- When to fish. Just like the grandpa shushing his grandson in the boat so he doesn’t “scare the fish”, a popular myth is that the best time to fish is always early in the morning. While this is sometimes true, the exception is more the norm for me. For example, many of my local streams are in deep canyons. The water temp. drops significantly overnight and often, the best time to fish isn’t until the sun has come up over the ridge and has had time to warm up the water to a more optimal temperature. Counterintuitively, the best time to fish these streams is midday–when the early risers have called it quits, packed up their waders, and headed home thinking it’s “too late” to fish anymore. In such situations, the temperature overrides time of day.
- Where the fish are. Imagine you’re in a restaurant and they seat you right below the air conditioning vent. You’d probably ask to be moved to another table to be more comfortable, right? Trout do the same thing. While they have their preferred lies, they will move out of these to seek more comfortable temperature zones. So on hot days, the trout might move into deeper pools where the temperature is cooler. Conversely, on cold days, they might move into shallower water near the edges where the sun has warmed the water to a more optimal temperature. For this reason, it’s important to measure the temperature in various places in a stream–not just one spot.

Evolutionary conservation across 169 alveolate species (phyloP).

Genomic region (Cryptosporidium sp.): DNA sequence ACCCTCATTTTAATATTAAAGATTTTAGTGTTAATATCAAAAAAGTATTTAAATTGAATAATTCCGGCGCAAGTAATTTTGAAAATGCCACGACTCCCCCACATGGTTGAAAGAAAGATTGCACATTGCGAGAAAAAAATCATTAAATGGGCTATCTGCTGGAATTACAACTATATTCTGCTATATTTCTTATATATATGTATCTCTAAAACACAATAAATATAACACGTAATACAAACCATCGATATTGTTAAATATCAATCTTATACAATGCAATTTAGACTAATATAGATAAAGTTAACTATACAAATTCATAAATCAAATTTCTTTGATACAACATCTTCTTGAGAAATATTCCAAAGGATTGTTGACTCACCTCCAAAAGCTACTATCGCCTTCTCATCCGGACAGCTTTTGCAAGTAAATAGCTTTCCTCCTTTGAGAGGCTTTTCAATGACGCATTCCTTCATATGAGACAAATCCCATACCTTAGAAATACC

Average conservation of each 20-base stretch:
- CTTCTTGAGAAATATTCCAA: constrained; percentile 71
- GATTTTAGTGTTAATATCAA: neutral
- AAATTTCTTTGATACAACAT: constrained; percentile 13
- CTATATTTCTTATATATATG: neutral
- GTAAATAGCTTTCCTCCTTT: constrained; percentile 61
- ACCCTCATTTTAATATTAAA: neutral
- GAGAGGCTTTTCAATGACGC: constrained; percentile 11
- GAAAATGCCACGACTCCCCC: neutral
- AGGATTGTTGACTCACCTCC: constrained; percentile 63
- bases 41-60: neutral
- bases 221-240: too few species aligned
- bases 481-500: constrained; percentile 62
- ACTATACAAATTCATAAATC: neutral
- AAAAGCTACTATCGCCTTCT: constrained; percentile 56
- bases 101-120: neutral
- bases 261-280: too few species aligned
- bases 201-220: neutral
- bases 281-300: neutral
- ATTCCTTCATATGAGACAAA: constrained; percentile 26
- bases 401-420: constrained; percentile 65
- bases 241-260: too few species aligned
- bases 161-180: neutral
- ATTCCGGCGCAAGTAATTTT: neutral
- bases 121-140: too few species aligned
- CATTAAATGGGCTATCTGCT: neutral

Thermometers for Fishing
There are many good thermometers available today including some high tech digital and even infrared models. Years ago, I got a free one as a promotional item from Angler’s Sport Group. It’s a flat “card” thermometer that gives a fast reading and takes up zero space in my chest pack. I’ve lived in constant fear of losing it because I’ve looked all over to find another one and can’t find one like it anywhere. So when it finally floats away one day, that’s it.
But today, I use a Fishpond Swift Current Thermometer. It’s a slow read (you have to leave it in the water for a couple of minutes), but it’s light, accurate, durable, and replaceable if I ever lose it. I’ve tied a length of paracord to it so I can drop it into hard-to-reach places such as off of bridges, beaver dams, and over ice shelves.
The number one tip I can give with regards to temperature is: Take readings at different depths, at different times of day, and in spots with and without sun. You might be surprised how much the temperature can vary in a stream. And remember, a mere couple of degrees can make all the difference!
Somewhere, there’s a biologist reading this right now and cringing at my unscientific treatment of the topic. And I welcome anyone with a formal background in the subject to chime in and educate me. But this is my empirical testament and perhaps it’s my hubris to trust anecdotal evidence over scientific textbooks.
At the very least, the next time you have a fishless day, now you’ll have one more excuse in your arsenal besides the “wrong fly” defense … “The water was too cold/warm/hot”. You’re welcome.